8. Pros and Cons of living with UCMD?
The cons of my condition are mostly listed in the previous answer. The most bothersome of these are the respiratory decline and chronic fatigue.
You might think being unable to walk would be the most frustrating thing. And while I do wish I could walk, jump and run, this has never really bothered me all that much. It is what it is, and you learn to adapt.
The pros I would say, include the network of people I have in my life, people I wouldn’t know if it weren’t for my condition.
I have made some amazing friends through blogging and living with muscular dystrophy. For this, I feel incredibly fortunate and thankful.
Other pros include my Motability WAV (wheelchair accessible vehicle), blue badge for free parking, and being able to skip to the front of the queue at tourist attractions!
9. Has it changed/got worse over time?
Yes, my condition is progressive and life-limiting. My symptoms have got worse over time.
The term life-limiting can, understandably, be scary for many to hear. While I don’t expect to live to be old and wrinkly, I have no plans to pop-off anytime soon!
After all, if you’re a smoker you are limiting your life expectancy!
As a child, I could walk short distances wearing custom-made leg splints.
Joint contractures and the severity of my scoliosis has increased.
My lung function is significantly worse as an adult.
10. What are some of the common misconceptions?
There are many! Here are just a few assumptions…
I have family members with the same condition (I don’t).
I can’t have children.
I can’t have sex or a loving relationship (some even assume I wouldn’t want to).
Many assume I can walk, even when I try to explain I am completely non-ambulant.
People think I take lots of pills and potions – if only there was a miracle cure! I’d take it in a heartbeat.
For more examples, check out this blog post I wrote all about societal preconceptions related to being a wheelchair-user.
This is not to say that the disability/impairment, whether temporary or permanent, is the primary cause of the mental health issue. It could be a contributing factor, or they may be completely unrelated. You might just be super lucky and have been blessed with both – Double whammy!
Equally, those struggling with their mental health will often (if not always) experience physical side effects, such as headaches, fatigue, insomnia, restlessness, nausea and chest pains.
Essentially, what I’m saying is, the mind affects the body and so the body affects the mind.
My Disability & Point of View
I was born with a rare form of muscular dystrophy – a physical disability – that has progressed over time. I am now a non-ambulatory wheelchair-user, having lost the ability to walk at age 10.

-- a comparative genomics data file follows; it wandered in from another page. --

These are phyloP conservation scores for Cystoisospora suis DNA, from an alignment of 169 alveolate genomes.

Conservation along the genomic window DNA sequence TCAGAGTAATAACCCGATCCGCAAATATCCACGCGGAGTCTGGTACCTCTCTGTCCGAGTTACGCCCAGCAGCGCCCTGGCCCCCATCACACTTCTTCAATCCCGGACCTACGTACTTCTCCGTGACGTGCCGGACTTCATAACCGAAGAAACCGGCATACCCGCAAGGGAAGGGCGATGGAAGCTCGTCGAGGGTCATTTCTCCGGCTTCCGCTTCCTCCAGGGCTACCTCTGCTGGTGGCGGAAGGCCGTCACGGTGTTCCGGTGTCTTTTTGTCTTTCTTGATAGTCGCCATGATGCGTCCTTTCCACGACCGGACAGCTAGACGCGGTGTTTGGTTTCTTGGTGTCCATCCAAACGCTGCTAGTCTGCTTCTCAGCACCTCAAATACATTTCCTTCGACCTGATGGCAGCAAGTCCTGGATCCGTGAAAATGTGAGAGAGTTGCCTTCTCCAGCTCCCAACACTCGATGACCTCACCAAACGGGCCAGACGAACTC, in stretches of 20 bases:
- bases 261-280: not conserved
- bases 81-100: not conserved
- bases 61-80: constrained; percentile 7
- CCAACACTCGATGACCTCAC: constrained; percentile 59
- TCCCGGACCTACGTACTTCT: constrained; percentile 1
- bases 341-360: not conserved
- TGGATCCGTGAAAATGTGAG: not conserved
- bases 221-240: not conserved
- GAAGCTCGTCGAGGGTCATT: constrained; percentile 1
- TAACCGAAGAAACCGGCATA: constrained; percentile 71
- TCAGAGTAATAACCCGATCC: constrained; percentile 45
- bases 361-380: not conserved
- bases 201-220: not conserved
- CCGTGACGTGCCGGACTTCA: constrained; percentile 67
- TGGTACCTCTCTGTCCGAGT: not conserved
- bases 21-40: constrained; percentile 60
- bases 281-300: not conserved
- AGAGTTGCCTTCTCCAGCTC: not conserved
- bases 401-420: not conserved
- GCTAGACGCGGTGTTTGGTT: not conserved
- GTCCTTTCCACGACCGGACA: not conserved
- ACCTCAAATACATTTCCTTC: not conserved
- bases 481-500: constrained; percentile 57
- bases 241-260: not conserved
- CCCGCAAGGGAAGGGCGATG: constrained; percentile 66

My condition has a considerable effect on my body and physical capabilities. With the best will in the world, there are many things I cannot do.
For example, my older brother is very fit and able-bodied. He has travelled the world and often goes trekking through the countryside and climbing mountains.
I often wish I could be out there with him. It might not be everyone’s cuppa, but it would be nice, just once, to experience that sort of thrill and adrenaline rush. A real physical accomplishment whilst being in the midst of nature.
But, I can’t. And I never will. Of course, this gets me down and impacts on my mood. Yes, I wish I could walk, run, dance, be completely independent and spontaneous. But I can’t. I am limited and reliant on support from others to live my life. This is something I have no choice but to accept.
There is no treatment, no cure, and no pill I can pop to help the situation. For lack of a better phrase, it is very much a case of, deal with it!
I cannot control my disability or how it affects my body. Therefore, it is important to focus on the things I CAN do and control.
I can’t dance, so I like to watch the dancing (yes, I’m a sad, old Strictly fan. Don’t care!)
I can’t drive, so I have a passenger WAV (wheelchair accessible vehicle), which allows me to get out and about.
I can’t walk or run, so I roll (with style)!
Admittedly, I’m pretty crap at sorting my own problems out. So I tend to focus on other people’s 😂 Not necessarily a good thing, but there ya go!
Living with a physical disability is a way of life. It is inflicted on us – we have not chosen this path. Similarly, living with a mental health illness is a way of life. So what you gonna do? ADAPT or Die!
But there are also times when my patience is wearing thin. Some days, I’m just not in the mood!
Today is one of those days.
I attended a routine hospital appointment and parked my Motability WAV in a disabled bay, with my blue badge clearly displayed, as usual.
As I reversed out of the WAV, I heard a woman stood directly behind me shouting, “I’m just having a nosey inside!”
*Cue eye-roll* Oh, feck off, lady!
I then waited in a small room crammed full of virally infested patients for well over an hour, only to be told the nurse I was due to see went home sick hours before. Which begs the question – why not inform me of this on arrival?!
I waited a further half an hour to be seen by another nurse. At least it wasn’t a wasted journey, I guess.
Having returned to my car, I was ever-so-slightly pissed off to find a parking ticket!
As soon as I got home, I logged-on to check out the meaning of this fuckery. As I suspected – no reason for issue, no explanation and no photo evidence.
Needless to say, I wrote a strongly worded appeal. Under no circumstances will I be paying this unjustified “parking charge”. No, just no!